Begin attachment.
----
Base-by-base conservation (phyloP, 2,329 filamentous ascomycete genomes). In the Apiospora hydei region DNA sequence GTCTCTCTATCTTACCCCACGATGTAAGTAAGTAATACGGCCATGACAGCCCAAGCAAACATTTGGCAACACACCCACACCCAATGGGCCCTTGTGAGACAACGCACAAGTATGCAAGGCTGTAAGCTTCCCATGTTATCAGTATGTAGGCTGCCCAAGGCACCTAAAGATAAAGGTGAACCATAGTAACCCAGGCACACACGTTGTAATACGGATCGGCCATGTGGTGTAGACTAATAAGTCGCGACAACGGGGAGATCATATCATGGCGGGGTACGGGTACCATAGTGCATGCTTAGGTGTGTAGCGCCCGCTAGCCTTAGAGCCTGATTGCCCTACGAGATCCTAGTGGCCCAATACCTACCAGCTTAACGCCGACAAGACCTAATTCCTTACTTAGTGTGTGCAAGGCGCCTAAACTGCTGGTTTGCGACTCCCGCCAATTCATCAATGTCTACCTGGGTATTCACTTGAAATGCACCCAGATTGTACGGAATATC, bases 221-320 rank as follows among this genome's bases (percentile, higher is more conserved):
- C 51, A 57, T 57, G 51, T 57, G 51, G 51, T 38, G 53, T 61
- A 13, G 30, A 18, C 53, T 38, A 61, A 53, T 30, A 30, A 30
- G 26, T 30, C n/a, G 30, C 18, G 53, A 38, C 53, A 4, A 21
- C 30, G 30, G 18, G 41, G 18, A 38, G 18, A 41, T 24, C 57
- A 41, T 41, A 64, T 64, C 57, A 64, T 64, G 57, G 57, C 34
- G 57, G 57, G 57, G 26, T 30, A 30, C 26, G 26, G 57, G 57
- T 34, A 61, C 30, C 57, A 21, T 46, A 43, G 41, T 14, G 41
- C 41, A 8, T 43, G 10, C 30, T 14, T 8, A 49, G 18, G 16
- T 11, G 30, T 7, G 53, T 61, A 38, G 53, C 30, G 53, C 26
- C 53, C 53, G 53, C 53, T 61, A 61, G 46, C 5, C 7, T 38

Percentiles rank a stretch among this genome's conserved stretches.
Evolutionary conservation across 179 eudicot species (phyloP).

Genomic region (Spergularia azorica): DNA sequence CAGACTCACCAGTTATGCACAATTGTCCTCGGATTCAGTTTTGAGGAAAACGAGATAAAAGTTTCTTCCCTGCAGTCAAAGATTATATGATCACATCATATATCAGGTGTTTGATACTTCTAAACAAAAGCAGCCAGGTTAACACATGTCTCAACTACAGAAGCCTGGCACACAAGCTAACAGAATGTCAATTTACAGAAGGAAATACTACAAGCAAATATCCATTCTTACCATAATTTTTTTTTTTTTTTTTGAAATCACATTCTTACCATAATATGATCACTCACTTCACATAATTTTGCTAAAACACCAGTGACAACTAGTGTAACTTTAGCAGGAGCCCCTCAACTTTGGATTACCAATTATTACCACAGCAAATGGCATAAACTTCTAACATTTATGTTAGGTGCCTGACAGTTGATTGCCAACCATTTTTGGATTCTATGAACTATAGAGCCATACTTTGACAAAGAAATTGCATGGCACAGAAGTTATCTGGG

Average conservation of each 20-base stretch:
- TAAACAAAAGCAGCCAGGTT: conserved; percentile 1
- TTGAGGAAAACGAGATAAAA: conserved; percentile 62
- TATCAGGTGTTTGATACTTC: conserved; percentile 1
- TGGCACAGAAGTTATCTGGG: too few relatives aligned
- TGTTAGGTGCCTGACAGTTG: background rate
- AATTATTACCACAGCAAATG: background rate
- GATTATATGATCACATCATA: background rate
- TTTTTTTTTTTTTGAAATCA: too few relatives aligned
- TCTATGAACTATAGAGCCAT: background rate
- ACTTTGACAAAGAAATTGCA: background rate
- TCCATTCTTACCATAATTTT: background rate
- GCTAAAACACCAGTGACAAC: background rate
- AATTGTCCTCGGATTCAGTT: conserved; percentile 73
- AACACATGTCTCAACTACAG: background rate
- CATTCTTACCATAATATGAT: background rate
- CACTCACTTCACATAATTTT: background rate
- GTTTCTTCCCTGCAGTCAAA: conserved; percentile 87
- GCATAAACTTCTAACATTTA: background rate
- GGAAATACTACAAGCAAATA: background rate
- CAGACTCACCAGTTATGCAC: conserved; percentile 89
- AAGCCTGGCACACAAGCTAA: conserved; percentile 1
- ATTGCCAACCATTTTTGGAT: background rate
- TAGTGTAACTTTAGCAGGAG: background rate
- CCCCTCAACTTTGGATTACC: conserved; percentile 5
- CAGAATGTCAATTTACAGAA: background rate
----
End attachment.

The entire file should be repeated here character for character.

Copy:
Base-by-base conservation (phyloP, 2,329 filamentous ascomycete genomes). In the Apiospora hydei region DNA sequence GTCTCTCTATCTTACCCCACGATGTAAGTAAGTAATACGGCCATGACAGCCCAAGCAAACATTTGGCAACACACCCACACCCAATGGGCCCTTGTGAGACAACGCACAAGTATGCAAGGCTGTAAGCTTCCCATGTTATCAGTATGTAGGCTGCCCAAGGCACCTAAAGATAAAGGTGAACCATAGTAACCCAGGCACACACGTTGTAATACGGATCGGCCATGTGGTGTAGACTAATAAGTCGCGACAACGGGGAGATCATATCATGGCGGGGTACGGGTACCATAGTGCATGCTTAGGTGTGTAGCGCCCGCTAGCCTTAGAGCCTGATTGCCCTACGAGATCCTAGTGGCCCAATACCTACCAGCTTAACGCCGACAAGACCTAATTCCTTACTTAGTGTGTGCAAGGCGCCTAAACTGCTGGTTTGCGACTCCCGCCAATTCATCAATGTCTACCTGGGTATTCACTTGAAATGCACCCAGATTGTACGGAATATC, bases 221-320 rank as follows among this genome's bases (percentile, higher is more conserved):
- C 51, A 57, T 57, G 51, T 57, G 51, G 51, T 38, G 53, T 61
- A 13, G 30, A 18, C 53, T 38, A 61, A 53, T 30, A 30, A 30
- G 26, T 30, C n/a, G 30, C 18, G 53, A 38, C 53, A 4, A 21
- C 30, G 30, G 18, G 41, G 18, A 38, G 18, A 41, T 24, C 57
- A 41, T 41, A 64, T 64, C 57, A 64, T 64, G 57, G 57, C 34
- G 57, G 57, G 57, G 26, T 30, A 30, C 26, G 26, G 57, G 57
- T 34, A 61, C 30, C 57, A 21, T 46, A 43, G 41, T 14, G 41
- C 41, A 8, T 43, G 10, C 30, T 14, T 8, A 49, G 18, G 16
- T 11, G 30, T 7, G 53, T 61, A 38, G 53, C 30, G 53, C 26
- C 53, C 53, G 53, C 53, T 61, A 61, G 46, C 5, C 7, T 38

Percentiles rank a stretch among this genome's conserved stretches.
Evolutionary conservation across 179 eudicot species (phyloP).

Genomic region (Spergularia azorica): DNA sequence CAGACTCACCAGTTATGCACAATTGTCCTCGGATTCAGTTTTGAGGAAAACGAGATAAAAGTTTCTTCCCTGCAGTCAAAGATTATATGATCACATCATATATCAGGTGTTTGATACTTCTAAACAAAAGCAGCCAGGTTAACACATGTCTCAACTACAGAAGCCTGGCACACAAGCTAACAGAATGTCAATTTACAGAAGGAAATACTACAAGCAAATATCCATTCTTACCATAATTTTTTTTTTTTTTTTTGAAATCACATTCTTACCATAATATGATCACTCACTTCACATAATTTTGCTAAAACACCAGTGACAACTAGTGTAACTTTAGCAGGAGCCCCTCAACTTTGGATTACCAATTATTACCACAGCAAATGGCATAAACTTCTAACATTTATGTTAGGTGCCTGACAGTTGATTGCCAACCATTTTTGGATTCTATGAACTATAGAGCCATACTTTGACAAAGAAATTGCATGGCACAGAAGTTATCTGGG

Average conservation of each 20-base stretch:
- TAAACAAAAGCAGCCAGGTT: conserved; percentile 1
- TTGAGGAAAACGAGATAAAA: conserved; percentile 62
- TATCAGGTGTTTGATACTTC: conserved; percentile 1
- TGGCACAGAAGTTATCTGGG: too few relatives aligned
- TGTTAGGTGCCTGACAGTTG: background rate
- AATTATTACCACAGCAAATG: background rate
- GATTATATGATCACATCATA: background rate
- TTTTTTTTTTTTTGAAATCA: too few relatives aligned
- TCTATGAACTATAGAGCCAT: background rate
- ACTTTGACAAAGAAATTGCA: background rate
- TCCATTCTTACCATAATTTT: background rate
- GCTAAAACACCAGTGACAAC: background rate
- AATTGTCCTCGGATTCAGTT: conserved; percentile 73
- AACACATGTCTCAACTACAG: background rate
- CATTCTTACCATAATATGAT: background rate
- CACTCACTTCACATAATTTT: background rate
- GTTTCTTCCCTGCAGTCAAA: conserved; percentile 87
- GCATAAACTTCTAACATTTA: background rate
- GGAAATACTACAAGCAAATA: background rate
- CAGACTCACCAGTTATGCAC: conserved; percentile 89
- AAGCCTGGCACACAAGCTAA: conserved; percentile 1
- ATTGCCAACCATTTTTGGAT: background rate
- TAGTGTAACTTTAGCAGGAG: background rate
- CCCCTCAACTTTGGATTACC: conserved; percentile 5
- CAGAATGTCAATTTACAGAA: background rate